Friday, June 5, 2009

"Sometimes A Kiss Is Not Just A Kiss"

Best of the West.

The episode’s called “Daniel’s First Love.” Ten year-old Daniel Best, the reluctant western pioneer, has a crush on a new girl in school, thirteen year-old Jolene Hickerson, whose family hails from “hill country”, where people marry young. Jolene’s relationship with Daniel incenses Jolene’s “intended”, Jimmy-Jack McInerny, to the point where Jimmy-Jack refuses to go ahead with the wedding. Seeing the marriage plans obliterated, and aware of who’s responsible, Jolene’s irate father insists (at gunpoint) that Daniel replace Jimmy-Jack and marry Jolene instead.

That’s the basic premise of the episode. A ten year-old boy unexpectedly finds himself married.

I thought it was hilarious.

In the Second Act – be patient, there’s a point coming – Jolene and Jimmy-Jack reconcile and decide to run off together. Daniel, who “loves” Jolene, strongly objects. Jolene tries to explain why their situation is untenable.


Daniel, our marriage, it’s not a real marriage. Do you know what I mean?




That’s what I mean.

Realizing his position is hopeless, Daniel reluctantly relents. But not before asking for one final favor.


At least you can give me a good-bye kiss. For the good times?

At this point, the script (which I dug out of the garage) says this:



Still leaving?


(ENTIRELY CAUGHT OFF-GUARD) Yes. But I’m leavin’ a little sadder.

The episode played beautifully, especially on television. (Someday, I’ll write about how some episodes play better on TV than they did in front of the live audience, and vice versa.) My girlfriend, Dr M, who was just M at the time, was not at all happy. She had a serious problem with the kiss.

M thought it was outrageous for me to have forced a young actor into such an inappropriate situation. A ten-year old boy, delivering a deep, passionate kiss (though it’s unlikely he actually delivered one)? She found it disgusting.

And exploitive.

And wrong.

(And she may have harbored some second thoughts about me.)

Executive Producer, Earl Pomerantz, defended his actions. We’re doing a comedy, I explained. We are endeavoring to get laughs. It is precisely the “inappropriateness” that makes the “kissing moment”, and the entire episode, for that matter, funny. (For heavens sakes!)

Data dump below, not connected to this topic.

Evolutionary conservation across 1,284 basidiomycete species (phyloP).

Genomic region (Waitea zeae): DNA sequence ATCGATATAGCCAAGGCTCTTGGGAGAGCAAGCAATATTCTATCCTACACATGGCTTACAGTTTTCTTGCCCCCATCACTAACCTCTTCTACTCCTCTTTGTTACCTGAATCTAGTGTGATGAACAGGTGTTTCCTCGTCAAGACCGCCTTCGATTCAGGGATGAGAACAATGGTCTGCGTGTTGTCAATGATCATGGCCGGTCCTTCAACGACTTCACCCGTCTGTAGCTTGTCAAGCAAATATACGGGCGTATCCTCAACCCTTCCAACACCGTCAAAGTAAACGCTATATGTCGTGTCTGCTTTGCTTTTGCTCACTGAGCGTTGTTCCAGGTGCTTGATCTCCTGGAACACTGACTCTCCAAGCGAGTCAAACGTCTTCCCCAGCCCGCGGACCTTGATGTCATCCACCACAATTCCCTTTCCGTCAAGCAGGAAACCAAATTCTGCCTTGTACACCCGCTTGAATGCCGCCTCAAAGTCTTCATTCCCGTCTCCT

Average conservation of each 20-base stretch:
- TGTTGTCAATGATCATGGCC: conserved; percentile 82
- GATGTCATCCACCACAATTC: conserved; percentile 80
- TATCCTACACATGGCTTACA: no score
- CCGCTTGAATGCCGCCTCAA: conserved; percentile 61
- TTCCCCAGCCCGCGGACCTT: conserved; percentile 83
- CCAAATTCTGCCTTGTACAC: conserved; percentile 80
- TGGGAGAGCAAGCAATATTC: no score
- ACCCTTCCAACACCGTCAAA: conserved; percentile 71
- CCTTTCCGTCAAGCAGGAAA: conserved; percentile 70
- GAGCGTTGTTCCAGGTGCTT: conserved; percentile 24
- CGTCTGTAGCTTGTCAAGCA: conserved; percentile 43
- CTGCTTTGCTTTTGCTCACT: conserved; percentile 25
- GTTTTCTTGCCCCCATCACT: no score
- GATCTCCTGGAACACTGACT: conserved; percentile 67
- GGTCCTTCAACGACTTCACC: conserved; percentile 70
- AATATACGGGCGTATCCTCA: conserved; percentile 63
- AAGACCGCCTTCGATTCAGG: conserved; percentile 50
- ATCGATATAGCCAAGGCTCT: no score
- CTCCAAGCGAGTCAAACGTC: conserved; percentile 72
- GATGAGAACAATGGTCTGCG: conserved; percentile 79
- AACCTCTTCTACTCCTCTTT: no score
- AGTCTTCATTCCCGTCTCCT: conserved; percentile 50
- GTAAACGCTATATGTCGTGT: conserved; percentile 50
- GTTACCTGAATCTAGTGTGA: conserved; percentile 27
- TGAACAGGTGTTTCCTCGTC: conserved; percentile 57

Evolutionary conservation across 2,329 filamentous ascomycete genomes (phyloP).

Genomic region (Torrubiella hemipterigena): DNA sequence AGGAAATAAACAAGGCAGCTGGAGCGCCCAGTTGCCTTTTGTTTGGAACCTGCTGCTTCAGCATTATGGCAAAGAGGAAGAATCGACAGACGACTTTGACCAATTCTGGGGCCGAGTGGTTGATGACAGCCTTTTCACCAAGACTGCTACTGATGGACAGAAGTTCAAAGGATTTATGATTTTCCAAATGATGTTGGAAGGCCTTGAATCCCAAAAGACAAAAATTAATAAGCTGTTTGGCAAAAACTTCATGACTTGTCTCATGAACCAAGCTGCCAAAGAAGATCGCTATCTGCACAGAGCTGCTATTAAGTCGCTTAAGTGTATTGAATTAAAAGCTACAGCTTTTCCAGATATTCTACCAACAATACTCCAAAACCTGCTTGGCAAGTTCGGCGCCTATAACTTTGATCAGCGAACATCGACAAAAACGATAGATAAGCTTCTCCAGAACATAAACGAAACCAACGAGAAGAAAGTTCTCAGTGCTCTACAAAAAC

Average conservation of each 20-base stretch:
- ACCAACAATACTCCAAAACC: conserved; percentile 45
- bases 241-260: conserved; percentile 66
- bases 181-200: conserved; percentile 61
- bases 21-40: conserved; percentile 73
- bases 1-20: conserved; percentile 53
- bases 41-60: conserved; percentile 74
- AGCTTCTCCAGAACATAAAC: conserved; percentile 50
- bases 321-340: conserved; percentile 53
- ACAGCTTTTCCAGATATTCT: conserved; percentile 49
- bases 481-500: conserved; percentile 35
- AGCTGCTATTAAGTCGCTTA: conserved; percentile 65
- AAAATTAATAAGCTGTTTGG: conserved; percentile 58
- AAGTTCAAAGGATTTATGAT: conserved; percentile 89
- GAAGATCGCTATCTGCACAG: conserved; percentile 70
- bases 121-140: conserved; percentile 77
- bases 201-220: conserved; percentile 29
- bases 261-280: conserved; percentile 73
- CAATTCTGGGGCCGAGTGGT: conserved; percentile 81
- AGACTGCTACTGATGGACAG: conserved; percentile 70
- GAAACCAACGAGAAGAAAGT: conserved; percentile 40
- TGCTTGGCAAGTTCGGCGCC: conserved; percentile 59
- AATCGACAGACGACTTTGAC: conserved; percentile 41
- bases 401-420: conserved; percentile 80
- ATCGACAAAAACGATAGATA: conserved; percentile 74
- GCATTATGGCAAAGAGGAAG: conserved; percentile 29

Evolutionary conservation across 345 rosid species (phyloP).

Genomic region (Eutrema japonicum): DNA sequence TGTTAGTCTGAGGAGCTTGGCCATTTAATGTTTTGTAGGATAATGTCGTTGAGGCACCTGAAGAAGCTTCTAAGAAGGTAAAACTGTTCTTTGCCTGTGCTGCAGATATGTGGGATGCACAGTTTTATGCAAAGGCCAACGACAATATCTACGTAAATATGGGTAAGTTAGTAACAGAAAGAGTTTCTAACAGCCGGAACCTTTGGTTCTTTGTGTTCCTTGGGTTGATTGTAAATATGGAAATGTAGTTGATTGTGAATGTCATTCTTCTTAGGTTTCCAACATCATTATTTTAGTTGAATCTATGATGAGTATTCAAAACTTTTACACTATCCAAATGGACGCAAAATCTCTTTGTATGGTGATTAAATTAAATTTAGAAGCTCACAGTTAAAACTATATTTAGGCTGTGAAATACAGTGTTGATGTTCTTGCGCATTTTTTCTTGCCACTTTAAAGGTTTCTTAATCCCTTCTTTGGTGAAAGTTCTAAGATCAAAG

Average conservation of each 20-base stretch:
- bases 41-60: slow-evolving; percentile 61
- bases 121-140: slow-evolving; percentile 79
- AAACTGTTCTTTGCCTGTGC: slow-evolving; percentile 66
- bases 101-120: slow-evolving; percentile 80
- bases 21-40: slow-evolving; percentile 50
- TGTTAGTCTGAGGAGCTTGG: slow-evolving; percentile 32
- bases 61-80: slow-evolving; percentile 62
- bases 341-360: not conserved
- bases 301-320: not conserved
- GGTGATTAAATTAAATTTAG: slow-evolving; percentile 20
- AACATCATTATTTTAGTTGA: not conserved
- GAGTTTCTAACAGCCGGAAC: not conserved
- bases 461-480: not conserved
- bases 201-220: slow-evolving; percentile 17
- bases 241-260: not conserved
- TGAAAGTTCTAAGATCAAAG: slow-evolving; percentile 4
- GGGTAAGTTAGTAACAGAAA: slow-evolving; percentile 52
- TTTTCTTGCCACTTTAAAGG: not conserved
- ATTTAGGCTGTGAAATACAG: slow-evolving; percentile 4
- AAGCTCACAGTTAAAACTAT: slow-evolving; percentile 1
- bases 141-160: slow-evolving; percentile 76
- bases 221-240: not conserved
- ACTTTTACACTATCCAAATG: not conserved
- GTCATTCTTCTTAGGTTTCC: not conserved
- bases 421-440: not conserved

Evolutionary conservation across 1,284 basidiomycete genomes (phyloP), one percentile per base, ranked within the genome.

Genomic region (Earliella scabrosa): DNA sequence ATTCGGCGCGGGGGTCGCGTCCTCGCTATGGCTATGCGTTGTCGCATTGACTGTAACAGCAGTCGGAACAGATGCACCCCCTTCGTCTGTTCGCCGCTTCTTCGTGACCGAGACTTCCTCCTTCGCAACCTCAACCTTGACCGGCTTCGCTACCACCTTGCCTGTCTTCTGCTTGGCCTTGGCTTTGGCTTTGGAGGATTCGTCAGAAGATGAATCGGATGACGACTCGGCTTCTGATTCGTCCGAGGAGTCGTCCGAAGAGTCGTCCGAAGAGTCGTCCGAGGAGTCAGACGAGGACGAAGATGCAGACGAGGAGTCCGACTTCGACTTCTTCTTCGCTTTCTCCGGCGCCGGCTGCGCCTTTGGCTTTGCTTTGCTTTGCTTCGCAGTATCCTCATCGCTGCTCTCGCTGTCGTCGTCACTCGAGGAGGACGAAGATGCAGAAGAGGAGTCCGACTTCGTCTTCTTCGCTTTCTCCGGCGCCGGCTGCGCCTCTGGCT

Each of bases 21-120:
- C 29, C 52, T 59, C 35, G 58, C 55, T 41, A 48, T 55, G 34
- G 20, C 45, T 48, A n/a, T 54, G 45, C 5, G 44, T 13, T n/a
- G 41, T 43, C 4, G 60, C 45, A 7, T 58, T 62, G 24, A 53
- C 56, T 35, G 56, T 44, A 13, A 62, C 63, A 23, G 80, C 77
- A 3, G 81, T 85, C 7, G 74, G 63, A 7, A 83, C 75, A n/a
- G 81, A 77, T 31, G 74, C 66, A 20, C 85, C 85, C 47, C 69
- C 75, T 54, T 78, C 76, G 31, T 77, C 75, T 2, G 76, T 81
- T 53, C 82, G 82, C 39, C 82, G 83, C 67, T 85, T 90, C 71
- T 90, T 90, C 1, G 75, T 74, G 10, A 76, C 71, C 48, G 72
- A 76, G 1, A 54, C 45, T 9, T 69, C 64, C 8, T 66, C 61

There was no winning that argument. There was only (possibly) losing the girlfriend. At some point, we agreed to disagree and we let the subject pass.

Writers own their characters. They can make them do anything they want. And they do. (Two and a Half Men has an uncle bringing a parade of women home to have sex with, with, at least at the beginning of the series, a young kid living in the house. The problem is, you consider such behavior inappropriate and there’s no Two and a Half Men.)

Even though they’re imaginary, it’s worth considering whether a writer has a responsibility to the characters they create (and the actors who portray them). Twenty-something years later, looking back on that kissing moment in “Daniel’s First Love”, I’m thinking probably I was wrong.


growingupartists said...

Back when, kids kissing really was innocent, you painted a classic Norman Rockwell, but funnier, moment. If anything, blame the parents for selling their kids, but don't let anything steal from your romantic visions about life.

Write what YOU know.

BoyScribe said...

Sometimes I think we're a little too hung up on sex in the good ole USA. Kissing is a natural human function and while 10 may be a little young back in the day today some of my nephews have "girlfriends" and occasionally "kiss", albeit a trifle less passionately then described. Most likely there was no lasting harm to the fine young actor - just some butterflies at the impending moment and the desire to wipe his lips afterword to avoid the dreaded cooties.

One wonders though, if you had been a different sort of writer and had written a drama about a boy in the west who killed someone, a la Robocop II, would there have been the same objections? As a society we seem to have more objection to the depiction of sexuality than to violence. It puzzles me sometimes when parents loudly complain about sexuality on TV but don't notice the appalling body count and other violence their children watch every day.

I'll take the kissing every time - especially if it's as funny as you described it.

Mark said...

Does it make any difference knowing now that weeks after the series ended, Meeno Peluce was arrested for stalking Elly Mae Clampett?

Joe said...

I quote Eddie Haskell: "Nothing is inappropriate if it's funny enough."

A. Buck Short said...

Tell me this wouldn't be the first snarky response from at least someone in the writers' room, since it's been used in so many sitcoms in one form or another:

"Depends, was there any tongue?"

And a belated thanks to Peter J. for the youtube video in response to "Speaking of Basketball" the other day. Just terrific. Glad I stumbled back for a revisit.

steve MacDonald said...

No, you were right. Two decades of thinking about it have undermined your self confidence. Trust your decisions and don't reconsider things you can't change.

Word verification: suiessel.

Wasn't that a doctor who wrote extremely clever children's books?

Anonymous said...

If it makes you laugh, it's funny. Comedy is as simple as that... and so is life.
Anonymous Brian

Anonymous said...

You make it sound like a world without "Two and a Half Men" would be a bad thing.